The court was then moved closer to the county center in Spotsylvania County.
As interest in the frontier grew, the colonial assembly responded by forming a new county named Spotsylvania (after Alexander Spotswood, the governor at the time) in 1720 and establishing Fredericksburg in 1728 as a port for the county, of which it was then a part.
Siouan tribes occupied much of the area of the Piedmont.
The Tidewater areas of the coastal plain had primarily Algonquian-speaking tribes making up the Powhatan Confederacy.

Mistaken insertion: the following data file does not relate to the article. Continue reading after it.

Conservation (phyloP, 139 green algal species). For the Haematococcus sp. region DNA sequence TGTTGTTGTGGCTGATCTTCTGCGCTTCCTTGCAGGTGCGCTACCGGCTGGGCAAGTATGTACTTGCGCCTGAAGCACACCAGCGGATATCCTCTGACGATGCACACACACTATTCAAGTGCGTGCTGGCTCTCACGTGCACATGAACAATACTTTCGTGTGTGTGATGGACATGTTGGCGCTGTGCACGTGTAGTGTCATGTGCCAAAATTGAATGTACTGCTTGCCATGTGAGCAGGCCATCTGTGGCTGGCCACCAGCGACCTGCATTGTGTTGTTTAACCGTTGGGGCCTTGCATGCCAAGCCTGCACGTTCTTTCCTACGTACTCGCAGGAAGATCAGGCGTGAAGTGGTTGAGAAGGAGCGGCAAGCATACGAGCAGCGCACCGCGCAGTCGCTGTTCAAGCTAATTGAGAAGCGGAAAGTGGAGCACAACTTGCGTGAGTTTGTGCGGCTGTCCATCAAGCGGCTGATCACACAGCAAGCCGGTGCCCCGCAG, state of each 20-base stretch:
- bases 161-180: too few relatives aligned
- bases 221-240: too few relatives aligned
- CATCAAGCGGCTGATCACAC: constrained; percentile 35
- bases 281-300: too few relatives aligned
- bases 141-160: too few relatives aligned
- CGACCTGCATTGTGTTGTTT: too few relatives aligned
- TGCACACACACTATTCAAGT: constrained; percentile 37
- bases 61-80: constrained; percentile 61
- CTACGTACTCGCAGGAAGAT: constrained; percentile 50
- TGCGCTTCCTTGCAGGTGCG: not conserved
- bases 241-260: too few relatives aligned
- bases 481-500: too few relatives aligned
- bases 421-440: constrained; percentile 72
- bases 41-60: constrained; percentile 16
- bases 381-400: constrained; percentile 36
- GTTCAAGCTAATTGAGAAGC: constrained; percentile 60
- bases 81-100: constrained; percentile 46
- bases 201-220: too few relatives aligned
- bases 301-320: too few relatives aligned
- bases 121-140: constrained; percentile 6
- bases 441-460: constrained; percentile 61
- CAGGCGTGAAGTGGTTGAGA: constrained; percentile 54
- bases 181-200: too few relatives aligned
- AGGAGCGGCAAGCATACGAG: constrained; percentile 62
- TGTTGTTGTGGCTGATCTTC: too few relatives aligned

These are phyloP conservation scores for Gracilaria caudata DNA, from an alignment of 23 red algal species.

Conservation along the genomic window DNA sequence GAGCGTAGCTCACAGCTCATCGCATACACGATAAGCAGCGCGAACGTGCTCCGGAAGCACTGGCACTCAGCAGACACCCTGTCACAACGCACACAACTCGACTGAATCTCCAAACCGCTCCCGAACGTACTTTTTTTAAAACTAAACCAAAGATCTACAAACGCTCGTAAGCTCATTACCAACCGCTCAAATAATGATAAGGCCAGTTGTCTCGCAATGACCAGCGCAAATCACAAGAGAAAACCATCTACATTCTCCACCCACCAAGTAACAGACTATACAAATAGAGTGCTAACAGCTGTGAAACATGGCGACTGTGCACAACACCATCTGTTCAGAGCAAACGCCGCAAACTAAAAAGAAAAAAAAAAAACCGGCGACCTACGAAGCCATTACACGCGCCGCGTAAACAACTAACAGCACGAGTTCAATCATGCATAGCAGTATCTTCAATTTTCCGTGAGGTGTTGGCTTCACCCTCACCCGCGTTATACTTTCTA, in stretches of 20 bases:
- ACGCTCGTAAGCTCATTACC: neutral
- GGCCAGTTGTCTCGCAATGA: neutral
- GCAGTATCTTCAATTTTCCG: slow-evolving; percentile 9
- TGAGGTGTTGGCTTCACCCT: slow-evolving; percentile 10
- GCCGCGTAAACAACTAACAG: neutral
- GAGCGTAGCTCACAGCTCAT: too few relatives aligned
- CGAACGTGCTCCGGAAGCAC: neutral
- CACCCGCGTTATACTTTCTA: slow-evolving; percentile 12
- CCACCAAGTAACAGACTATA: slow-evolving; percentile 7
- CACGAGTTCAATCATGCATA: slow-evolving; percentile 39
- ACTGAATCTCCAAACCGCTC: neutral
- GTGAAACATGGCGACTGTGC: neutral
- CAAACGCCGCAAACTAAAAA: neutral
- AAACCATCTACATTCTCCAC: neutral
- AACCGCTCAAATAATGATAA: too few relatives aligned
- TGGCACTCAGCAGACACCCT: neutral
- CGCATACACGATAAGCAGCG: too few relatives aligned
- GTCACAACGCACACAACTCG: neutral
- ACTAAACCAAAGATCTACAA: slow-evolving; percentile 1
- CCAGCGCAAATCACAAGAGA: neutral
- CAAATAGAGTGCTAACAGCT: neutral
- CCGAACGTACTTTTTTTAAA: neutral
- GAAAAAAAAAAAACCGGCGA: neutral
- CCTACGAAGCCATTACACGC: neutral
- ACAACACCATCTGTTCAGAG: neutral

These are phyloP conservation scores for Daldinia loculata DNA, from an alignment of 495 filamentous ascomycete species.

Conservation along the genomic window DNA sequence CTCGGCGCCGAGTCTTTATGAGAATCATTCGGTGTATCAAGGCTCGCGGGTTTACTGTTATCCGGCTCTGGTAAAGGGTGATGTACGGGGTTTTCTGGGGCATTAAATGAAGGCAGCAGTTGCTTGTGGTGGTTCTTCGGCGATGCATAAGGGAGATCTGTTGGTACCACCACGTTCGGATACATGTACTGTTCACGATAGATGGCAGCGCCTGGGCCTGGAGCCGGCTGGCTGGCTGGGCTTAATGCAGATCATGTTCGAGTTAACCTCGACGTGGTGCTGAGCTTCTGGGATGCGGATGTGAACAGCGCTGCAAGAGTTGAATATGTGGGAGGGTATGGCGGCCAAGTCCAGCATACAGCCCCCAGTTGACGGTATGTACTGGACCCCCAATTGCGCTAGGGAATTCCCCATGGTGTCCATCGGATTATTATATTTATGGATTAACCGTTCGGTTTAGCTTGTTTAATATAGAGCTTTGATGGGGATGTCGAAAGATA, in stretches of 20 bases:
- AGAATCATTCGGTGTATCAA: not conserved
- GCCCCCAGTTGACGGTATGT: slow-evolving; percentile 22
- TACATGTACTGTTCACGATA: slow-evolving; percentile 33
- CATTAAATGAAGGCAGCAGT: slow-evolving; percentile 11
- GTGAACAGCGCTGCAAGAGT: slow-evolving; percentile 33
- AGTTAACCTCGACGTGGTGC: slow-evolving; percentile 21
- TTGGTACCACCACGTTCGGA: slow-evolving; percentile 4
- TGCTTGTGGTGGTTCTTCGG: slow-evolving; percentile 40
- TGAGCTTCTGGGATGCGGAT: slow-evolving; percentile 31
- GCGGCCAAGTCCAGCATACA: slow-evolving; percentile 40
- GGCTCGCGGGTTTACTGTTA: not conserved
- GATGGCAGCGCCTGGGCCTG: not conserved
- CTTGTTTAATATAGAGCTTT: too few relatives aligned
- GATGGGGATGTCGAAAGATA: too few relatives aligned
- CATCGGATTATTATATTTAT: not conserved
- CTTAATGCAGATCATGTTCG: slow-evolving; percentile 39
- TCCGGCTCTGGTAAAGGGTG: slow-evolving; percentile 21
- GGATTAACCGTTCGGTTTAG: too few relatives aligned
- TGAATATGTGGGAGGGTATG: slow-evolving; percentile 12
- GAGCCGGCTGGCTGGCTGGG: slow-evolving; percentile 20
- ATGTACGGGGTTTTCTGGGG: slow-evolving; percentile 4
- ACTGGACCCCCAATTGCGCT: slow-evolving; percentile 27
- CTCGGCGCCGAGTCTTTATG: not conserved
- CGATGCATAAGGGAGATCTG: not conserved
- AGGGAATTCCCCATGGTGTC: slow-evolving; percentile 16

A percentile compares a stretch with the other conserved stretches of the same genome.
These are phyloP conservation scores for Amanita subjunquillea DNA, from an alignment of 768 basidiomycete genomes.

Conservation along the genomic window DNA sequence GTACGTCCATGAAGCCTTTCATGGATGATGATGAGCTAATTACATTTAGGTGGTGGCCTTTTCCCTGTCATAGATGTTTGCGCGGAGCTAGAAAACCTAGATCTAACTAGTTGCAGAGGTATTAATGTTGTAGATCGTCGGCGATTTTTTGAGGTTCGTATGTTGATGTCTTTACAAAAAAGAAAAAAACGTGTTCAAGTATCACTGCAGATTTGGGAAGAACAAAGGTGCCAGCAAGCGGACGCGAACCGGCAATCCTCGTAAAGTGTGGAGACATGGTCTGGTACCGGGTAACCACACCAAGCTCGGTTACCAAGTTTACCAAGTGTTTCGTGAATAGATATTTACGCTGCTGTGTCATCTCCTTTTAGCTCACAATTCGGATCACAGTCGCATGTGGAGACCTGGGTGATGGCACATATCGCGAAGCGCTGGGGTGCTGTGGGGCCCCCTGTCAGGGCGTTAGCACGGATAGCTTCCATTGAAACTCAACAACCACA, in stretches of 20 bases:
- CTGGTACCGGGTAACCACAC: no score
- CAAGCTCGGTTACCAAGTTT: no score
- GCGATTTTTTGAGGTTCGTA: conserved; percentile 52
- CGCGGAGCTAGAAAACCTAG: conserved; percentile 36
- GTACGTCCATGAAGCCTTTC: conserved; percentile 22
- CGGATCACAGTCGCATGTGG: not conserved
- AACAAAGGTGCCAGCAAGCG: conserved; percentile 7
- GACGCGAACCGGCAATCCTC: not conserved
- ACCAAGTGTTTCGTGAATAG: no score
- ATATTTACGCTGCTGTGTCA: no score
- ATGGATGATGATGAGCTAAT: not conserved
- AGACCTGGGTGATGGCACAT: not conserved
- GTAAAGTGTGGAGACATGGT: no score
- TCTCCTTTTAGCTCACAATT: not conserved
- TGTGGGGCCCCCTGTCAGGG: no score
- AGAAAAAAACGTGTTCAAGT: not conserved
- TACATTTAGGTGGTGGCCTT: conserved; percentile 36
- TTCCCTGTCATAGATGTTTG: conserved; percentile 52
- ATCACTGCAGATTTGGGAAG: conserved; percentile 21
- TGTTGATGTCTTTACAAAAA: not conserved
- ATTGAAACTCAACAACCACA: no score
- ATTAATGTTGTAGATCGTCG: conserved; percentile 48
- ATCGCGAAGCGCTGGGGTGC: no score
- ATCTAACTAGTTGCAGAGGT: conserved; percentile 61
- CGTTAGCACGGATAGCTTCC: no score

A much-needed railroad joining the town to the farming region to the west was not finished until after the Civil War.
During the Civil War, Fredericksburg was strategically important because of its port location midway between Washington and Richmond, the opposing capitals of the Union and the Confederacy.